Twice a year, I run a writing process seminar for all the researchers at CBS. The aim is to help participants imagine their writing process as something that can be managed alongside their other responsibilities as teachers, researchers, administrators and, not least, ordinary people with lives to live outside of work.
At the core of my seminar we find the standard prose paragraph, the “unit of composition” in scholarly writing. I try to get researchers to remember that they will normally be expressing their ideas in paragraphs of at least six sentences and at most two-hundred words. Each paragraph says one thing and either supports it or elaborates on it. For purposes of time management, I encourage writers to train themselves to produce a paragraph in about half an hour.
We can then organize the writing of these paragraphs across four, 8-week periods in a given year, 32 weeks in all, working between 30 minutes and 3 hours a day. That’s 2.5 to 15 hours a week, or 20 to 120 hours in a given 8-week period, or 80 to 480 hours per year. Since it is possible (for a trained and disciplined writer) to produce two paragraphs an hour, that’s 40 to 240 paragraphs every 8 weeks or 160 to 960 paragraphs per year. To put that into perspective, consider that a typical journal article consists of about 40 paragraphs. So you have time to write between 4 and 24 drafts of fresh prose every year, working at least half and hour and at most three during only 32 weeks or 160 days of the year.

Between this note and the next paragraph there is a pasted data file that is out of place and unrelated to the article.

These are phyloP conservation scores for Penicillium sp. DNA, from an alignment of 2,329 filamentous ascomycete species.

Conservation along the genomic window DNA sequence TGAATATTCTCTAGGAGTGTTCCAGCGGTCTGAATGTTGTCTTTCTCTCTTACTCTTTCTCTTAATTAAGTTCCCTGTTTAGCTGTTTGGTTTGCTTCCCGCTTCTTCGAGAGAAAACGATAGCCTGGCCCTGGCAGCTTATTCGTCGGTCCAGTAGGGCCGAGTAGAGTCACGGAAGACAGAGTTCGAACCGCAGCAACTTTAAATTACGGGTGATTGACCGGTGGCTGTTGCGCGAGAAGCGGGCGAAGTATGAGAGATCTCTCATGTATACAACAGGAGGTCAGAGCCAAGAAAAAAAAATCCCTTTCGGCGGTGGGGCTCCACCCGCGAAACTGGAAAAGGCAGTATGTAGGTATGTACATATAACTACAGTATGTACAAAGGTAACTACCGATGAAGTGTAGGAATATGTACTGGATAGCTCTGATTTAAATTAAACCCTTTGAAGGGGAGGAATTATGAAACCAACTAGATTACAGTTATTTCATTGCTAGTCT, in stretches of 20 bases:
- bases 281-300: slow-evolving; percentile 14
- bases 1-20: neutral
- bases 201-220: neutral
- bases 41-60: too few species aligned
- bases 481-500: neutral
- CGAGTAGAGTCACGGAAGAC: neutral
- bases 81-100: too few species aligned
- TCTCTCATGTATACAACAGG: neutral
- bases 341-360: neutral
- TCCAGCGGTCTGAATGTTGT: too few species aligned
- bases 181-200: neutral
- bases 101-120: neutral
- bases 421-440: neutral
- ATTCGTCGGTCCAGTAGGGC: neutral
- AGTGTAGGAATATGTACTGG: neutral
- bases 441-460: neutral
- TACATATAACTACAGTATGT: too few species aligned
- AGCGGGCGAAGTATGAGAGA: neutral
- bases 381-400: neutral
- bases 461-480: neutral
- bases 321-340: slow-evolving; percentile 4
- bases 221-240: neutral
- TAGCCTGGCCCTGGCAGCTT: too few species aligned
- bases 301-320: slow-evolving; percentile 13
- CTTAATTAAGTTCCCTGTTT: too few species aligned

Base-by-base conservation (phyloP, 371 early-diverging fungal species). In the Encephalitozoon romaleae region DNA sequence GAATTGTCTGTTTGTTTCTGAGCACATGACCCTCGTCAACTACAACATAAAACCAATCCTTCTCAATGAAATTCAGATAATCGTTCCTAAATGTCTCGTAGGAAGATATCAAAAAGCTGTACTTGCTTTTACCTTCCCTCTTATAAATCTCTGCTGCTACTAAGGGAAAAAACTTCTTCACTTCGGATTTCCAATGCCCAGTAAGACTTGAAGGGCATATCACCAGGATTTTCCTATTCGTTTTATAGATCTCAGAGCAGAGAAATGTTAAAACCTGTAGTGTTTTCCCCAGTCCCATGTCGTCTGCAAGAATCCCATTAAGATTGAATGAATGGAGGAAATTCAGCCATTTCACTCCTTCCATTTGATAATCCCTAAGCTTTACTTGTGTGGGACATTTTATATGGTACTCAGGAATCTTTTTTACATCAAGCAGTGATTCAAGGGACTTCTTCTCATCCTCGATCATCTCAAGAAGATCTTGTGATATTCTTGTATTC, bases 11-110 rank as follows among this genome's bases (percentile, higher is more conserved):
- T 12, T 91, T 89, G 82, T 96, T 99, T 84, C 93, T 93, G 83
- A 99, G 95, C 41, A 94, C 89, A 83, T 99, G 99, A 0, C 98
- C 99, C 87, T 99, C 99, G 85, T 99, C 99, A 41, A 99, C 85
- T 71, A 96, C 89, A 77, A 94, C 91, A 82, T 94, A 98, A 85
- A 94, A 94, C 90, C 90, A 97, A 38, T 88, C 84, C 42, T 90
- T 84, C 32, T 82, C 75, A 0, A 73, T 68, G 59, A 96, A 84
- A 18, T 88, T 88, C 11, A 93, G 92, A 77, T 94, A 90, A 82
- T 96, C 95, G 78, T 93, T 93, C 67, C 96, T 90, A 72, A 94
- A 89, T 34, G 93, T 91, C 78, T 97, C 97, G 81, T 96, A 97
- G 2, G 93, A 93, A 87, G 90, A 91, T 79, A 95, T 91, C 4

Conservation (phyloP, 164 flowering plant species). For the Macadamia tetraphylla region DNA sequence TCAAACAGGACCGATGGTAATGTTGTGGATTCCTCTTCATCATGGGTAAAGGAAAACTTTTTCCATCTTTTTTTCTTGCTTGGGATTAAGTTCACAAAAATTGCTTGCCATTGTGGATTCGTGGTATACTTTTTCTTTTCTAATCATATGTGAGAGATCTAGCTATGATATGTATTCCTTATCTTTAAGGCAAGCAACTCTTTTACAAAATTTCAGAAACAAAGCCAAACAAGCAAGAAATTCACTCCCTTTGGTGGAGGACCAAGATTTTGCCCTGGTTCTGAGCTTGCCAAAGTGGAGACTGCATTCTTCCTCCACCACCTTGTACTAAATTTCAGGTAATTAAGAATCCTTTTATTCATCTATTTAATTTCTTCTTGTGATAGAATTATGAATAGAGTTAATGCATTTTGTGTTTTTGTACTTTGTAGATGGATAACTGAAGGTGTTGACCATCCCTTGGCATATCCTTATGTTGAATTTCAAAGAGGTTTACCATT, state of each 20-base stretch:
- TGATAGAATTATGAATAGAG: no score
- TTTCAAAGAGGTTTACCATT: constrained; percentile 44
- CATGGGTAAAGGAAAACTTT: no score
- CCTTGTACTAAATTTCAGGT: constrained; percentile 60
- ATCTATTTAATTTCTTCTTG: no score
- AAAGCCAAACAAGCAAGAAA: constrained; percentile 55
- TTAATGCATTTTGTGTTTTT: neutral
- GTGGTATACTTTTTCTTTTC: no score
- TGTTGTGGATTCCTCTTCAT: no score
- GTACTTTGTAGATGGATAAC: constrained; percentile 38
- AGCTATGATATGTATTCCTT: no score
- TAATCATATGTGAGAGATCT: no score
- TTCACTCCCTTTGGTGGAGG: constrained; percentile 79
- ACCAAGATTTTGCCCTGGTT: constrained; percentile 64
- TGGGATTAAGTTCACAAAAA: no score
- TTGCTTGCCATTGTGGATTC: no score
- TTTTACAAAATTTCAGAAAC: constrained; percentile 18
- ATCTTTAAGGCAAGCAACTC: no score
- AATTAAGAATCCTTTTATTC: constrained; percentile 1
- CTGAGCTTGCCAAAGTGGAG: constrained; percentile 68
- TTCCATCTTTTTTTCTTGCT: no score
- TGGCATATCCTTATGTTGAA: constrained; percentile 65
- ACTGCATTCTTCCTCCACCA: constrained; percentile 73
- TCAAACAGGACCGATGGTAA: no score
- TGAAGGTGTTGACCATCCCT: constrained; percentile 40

The aim of the seminars is to help you establish a regular routine that gets a predictable amount of prose written during a year, fully cognizant of the many other things that will also, necessarily, occupy your attention.
None of this can guarantee that you will get published, of course. But, all things being equal, you’re more likely to improve your writing skills by writing regularly than not. And consider the added advantage of not worrying about whether or not you will get your writing done. On this model, with a bit of practice, writing is something that simply happens.
The seminars are normally held in late January and early June. I’m going to be booking the exact dates soon, and I’ll post them under the new “seminars” page. Stay posted.